At Rainoil, We Have Added Value to the Nigerian Economy, Says Ogbechie
GABRIEL OGBECHIE is the Managing Director of Rainoil Limited. In this encounter with our Correspondent, Theresa Igata, he tells the success story of the company, its strategy and vision to become the chief driver of the nation’s downstream economy.
Success story of Rainoil
Rainoil is playing in the downstream sector of the Nigeria oil and gas industry. We incorporated the company in 1994 but essentially we started doing business in May 1997 and for the past 17 years we’ve been able to grow the company from a very modest beginning to what it is today; we own about 33 petrol stations spread across the nation from Lagos to Abuja, Asaba, Warri, Sapele, Enugu, Makurdi and other parts of the country. We own a 50-million capacity petroleum storage depot in Oghara in Delta State. We’re one of the major importers of petrol and diesel into this country, we also just completed another 40 million capacity storage in Calabar; we own a fleet of about 80 tank trucks with which we distribute petroleum products across the country and we also own about four ships with which we import petrol into this country.
Role in the value chain
Rainoil is represented in the entire value chain in the petroleum downstream sector; from shipping for importation of products to storage through our tank farm to distribution through the tank trucks to retailing the petroleum products through the petrol stations. And we currently employ a little above 650 people nationwide. We’re essentially an oil company; we live and breathe oil and all the things that revolve around it; shipping logistics which is distribution of petroleum products, our ships bring in petroleum products and our trucks distribute it, our tank farms store the products and our petrol stations sell the products.
Like any other company that has grown from the scratch, we’ve had problems with managing growth. Building a business in this part of the world is not entirely easy; you’re building the business and putting the structures in place to support the business but with God on our side we’ve been able to come this far.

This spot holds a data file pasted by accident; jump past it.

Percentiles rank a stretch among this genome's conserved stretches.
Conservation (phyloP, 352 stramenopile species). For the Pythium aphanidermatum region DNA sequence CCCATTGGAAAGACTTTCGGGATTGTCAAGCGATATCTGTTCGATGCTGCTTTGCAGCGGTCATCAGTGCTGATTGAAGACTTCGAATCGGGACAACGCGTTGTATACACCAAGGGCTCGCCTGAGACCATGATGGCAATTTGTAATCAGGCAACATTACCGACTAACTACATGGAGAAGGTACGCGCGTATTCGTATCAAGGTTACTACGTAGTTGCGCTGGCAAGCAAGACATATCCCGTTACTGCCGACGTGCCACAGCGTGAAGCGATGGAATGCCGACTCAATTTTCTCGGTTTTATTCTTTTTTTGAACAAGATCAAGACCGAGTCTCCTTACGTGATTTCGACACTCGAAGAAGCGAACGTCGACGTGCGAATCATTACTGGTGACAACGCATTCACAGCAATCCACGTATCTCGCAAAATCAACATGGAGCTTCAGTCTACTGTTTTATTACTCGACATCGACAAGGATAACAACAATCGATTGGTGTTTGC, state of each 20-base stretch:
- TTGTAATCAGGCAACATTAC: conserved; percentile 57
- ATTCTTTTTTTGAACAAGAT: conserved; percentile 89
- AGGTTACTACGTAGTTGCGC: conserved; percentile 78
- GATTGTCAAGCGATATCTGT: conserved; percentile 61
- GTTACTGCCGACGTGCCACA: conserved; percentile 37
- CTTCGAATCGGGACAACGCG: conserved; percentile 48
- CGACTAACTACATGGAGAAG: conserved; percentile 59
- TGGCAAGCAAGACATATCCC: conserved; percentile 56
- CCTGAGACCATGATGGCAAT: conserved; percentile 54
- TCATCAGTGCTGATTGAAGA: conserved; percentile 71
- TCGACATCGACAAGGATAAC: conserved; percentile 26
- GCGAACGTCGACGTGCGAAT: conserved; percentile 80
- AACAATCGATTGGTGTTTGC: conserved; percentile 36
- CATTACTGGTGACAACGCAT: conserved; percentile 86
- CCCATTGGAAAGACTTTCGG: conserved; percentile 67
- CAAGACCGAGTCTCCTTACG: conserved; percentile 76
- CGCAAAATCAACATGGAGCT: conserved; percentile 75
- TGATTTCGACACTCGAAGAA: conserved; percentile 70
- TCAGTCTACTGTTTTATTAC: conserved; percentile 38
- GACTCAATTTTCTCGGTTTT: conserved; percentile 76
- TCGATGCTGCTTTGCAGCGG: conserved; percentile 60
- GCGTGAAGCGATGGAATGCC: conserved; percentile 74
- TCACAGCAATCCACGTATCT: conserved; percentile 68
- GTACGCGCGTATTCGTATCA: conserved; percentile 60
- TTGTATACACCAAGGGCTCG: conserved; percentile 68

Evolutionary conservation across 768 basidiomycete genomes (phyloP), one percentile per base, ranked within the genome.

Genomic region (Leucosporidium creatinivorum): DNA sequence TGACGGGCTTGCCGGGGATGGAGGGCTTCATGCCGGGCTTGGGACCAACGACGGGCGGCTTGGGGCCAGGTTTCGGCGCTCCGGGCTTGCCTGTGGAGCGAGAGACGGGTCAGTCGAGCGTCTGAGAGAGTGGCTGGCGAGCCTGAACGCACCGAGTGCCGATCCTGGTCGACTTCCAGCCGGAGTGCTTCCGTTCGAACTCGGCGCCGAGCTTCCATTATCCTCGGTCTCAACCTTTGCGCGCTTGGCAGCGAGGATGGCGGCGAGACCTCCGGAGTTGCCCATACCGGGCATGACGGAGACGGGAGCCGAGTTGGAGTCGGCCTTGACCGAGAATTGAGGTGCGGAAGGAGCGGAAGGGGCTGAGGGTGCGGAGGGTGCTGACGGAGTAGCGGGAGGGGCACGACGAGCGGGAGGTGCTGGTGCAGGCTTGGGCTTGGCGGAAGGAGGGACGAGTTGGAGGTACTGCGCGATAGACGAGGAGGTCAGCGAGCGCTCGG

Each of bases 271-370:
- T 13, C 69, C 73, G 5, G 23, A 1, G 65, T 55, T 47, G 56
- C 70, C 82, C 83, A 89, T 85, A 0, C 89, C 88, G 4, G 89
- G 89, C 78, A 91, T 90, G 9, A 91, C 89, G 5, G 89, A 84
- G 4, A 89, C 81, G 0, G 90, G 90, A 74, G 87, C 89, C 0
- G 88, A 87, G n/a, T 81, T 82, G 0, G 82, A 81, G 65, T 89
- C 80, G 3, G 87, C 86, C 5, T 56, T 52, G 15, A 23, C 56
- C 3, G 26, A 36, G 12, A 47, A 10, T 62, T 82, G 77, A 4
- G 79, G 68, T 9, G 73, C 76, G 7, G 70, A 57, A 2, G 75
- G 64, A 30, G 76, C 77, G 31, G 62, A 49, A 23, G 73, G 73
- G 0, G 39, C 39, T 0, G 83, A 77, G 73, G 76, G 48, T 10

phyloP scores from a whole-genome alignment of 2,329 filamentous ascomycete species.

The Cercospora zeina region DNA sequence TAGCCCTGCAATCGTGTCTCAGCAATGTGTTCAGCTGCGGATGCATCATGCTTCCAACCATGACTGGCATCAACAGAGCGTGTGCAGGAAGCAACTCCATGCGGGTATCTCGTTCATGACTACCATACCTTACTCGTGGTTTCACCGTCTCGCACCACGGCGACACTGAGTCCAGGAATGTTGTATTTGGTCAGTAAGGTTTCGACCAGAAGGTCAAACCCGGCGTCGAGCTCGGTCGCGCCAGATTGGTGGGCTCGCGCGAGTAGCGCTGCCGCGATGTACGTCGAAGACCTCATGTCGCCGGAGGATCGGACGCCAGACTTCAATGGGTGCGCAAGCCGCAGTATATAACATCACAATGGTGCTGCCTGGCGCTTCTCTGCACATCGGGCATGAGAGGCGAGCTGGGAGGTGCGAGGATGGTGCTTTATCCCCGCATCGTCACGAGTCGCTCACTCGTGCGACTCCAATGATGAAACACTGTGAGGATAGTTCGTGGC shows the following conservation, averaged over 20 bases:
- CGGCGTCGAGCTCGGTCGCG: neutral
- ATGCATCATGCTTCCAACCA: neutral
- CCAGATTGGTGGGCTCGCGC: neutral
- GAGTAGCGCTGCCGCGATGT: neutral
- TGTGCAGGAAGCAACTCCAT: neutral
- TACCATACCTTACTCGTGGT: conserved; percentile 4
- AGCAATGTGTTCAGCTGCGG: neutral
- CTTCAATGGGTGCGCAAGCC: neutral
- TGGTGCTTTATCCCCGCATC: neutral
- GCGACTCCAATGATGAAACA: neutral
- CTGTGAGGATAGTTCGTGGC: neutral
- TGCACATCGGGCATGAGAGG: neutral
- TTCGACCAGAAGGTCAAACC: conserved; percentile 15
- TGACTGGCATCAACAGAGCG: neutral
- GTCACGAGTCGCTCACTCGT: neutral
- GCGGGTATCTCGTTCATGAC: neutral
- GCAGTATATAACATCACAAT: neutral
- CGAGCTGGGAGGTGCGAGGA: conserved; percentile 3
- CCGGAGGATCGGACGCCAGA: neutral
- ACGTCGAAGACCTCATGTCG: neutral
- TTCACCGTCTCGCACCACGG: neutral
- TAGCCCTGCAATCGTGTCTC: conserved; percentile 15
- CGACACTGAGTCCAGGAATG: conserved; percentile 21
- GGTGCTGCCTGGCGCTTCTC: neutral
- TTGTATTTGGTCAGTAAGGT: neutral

Effect of drop in export of oil to USA
It didn’t have what I’ll say direct effect on our business. US didn’t buy oil from Nigeria because of the discovery of Shale oil which is directly competing with crude oil; don’t forget that we’re a downstream company. We don’t do crude oil, meaning we don’t do upstream, so Shale oil does not impact us directly. However, the discovery of Shale oil has affected the price of crude oil which now affected the price at which we now import petroleum products.
Working towards cushioning the effect
Typically business is very dynamic and change happens and the only constant thing in life is change; so as change happens you must adapt your policies and strategies to match the changing environment. And this is exactly what we are doing at the moment.
Putting up the new complex
It took us two years to put up the structure and at any point in time we always have one construction or the other going on. As we speak we’re building a petrol station down the road in Lekki here and we’re building another one in Keffi , Nasarawa State, we have another going on in Gboko, Benue State. Rainoil is a company that is growing and very dynamic. All these are ways we create more jobs within the economy to bridge the unemployment gap.
Devaluation of the naira and its effect on your business
The devaluation of the naira took us all by surprise and I can tell you this that anyone who imports petroleum products into this country has actually lost some good money within the last couple of weeks. We do largely Letter of Credit Transactions, LCT; we do an LCT to your foreign supplier and he allows you to ship the goods and allows you to bring it into Nigeria. You sell the product holding your naira waiting to now go and buy the dollar to pay your foreign supplier and then in between the CBN devalues the naira. So, for something that you would have just bought the dollar for N160 to a dollar you now have to pay N200 to a dollar. If you have a Letter of Credit of about $10 million, you would have needed N1.6 billion to liquidate that but now you’ll have to cough out N2 billion so you’ve taken a loss of N400 million. This is how it has affected all of us.
On Petroleum Industry Bill (PIB)
PIB as we all know is bogged down before the National Assembly because of politics. It will take a miracle for that bill to be passed before May 29, 2015. I can tell you the PIB is not going to be passed. We saw that a long time ago; vested interests have bogged down PIB at the National Assembly which is very unfortunate because it is a very good piece of legislation but it’s really sad that we’ve gotten to this point.
Rainoil in the next two decades
The future for Rainoil is very bright; our short term goal is to take this company to the Nigeria Stock Exchange; lease the company and diversify the ownership. The company has done very well in the last 17 years and I’m very optimistic that the next 17/18 years will be better than the past 17/18 years.